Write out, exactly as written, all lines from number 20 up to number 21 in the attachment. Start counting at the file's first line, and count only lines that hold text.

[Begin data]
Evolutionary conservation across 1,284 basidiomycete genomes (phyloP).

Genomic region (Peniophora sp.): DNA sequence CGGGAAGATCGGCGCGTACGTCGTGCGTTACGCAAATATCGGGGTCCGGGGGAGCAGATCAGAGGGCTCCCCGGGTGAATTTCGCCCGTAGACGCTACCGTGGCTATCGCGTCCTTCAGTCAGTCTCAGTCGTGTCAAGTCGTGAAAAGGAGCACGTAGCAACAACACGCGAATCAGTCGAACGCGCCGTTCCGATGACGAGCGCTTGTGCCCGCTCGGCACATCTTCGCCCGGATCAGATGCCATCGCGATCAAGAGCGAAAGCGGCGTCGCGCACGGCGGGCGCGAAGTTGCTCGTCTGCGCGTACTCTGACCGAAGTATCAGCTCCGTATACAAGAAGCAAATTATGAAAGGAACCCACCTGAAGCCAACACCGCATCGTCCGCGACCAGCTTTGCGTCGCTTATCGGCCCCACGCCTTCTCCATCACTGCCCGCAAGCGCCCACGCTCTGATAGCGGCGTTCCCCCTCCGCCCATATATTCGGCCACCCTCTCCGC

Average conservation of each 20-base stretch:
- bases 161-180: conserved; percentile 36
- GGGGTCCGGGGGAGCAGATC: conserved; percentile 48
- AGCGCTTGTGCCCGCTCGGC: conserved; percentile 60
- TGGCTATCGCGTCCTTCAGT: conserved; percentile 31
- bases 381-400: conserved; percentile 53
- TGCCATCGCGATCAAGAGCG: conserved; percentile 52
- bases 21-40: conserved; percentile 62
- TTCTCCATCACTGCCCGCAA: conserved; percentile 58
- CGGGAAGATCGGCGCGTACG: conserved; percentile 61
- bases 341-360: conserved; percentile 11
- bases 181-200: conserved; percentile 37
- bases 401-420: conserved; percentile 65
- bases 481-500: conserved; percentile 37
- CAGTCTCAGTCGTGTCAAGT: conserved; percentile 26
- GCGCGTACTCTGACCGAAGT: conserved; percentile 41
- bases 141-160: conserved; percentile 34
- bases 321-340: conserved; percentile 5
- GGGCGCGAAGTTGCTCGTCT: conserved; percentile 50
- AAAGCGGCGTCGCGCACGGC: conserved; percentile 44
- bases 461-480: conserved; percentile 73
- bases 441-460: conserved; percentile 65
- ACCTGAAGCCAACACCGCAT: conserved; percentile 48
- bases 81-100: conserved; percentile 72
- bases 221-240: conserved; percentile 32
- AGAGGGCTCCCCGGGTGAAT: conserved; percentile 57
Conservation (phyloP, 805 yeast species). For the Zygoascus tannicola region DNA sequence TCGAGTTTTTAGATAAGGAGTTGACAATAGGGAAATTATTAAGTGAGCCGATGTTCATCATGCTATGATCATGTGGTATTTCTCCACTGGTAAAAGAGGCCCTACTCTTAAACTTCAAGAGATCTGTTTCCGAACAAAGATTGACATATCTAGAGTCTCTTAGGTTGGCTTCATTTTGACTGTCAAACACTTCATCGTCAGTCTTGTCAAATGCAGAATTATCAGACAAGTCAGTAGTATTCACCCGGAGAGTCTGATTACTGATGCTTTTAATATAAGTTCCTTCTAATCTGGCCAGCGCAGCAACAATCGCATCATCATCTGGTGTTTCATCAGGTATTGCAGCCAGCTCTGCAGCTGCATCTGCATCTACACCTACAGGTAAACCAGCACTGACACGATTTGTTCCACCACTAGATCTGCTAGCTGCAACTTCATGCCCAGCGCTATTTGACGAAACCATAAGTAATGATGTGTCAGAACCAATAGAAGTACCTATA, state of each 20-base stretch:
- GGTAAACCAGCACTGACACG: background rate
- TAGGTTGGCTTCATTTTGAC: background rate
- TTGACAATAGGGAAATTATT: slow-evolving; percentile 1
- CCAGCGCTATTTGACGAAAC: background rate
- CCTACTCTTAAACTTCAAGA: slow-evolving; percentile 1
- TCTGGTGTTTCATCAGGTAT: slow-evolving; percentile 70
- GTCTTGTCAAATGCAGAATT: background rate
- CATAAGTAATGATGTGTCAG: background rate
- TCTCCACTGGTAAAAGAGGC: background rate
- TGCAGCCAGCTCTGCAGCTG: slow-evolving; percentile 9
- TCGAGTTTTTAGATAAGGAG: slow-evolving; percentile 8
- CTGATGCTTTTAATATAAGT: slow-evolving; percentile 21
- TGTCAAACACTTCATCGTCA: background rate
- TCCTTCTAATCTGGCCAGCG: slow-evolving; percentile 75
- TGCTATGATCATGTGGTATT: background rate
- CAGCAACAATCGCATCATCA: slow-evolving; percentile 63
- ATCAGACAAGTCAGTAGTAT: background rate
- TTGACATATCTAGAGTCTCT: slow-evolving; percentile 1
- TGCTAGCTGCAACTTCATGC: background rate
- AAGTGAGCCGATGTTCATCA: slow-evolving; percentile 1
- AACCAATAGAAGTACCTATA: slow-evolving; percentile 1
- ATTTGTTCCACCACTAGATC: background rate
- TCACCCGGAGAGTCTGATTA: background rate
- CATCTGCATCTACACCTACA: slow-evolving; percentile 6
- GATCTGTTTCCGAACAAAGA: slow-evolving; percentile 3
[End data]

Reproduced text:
- bases 321-340: conserved; percentile 5
- GGGCGCGAAGTTGCTCGTCT: conserved; percentile 50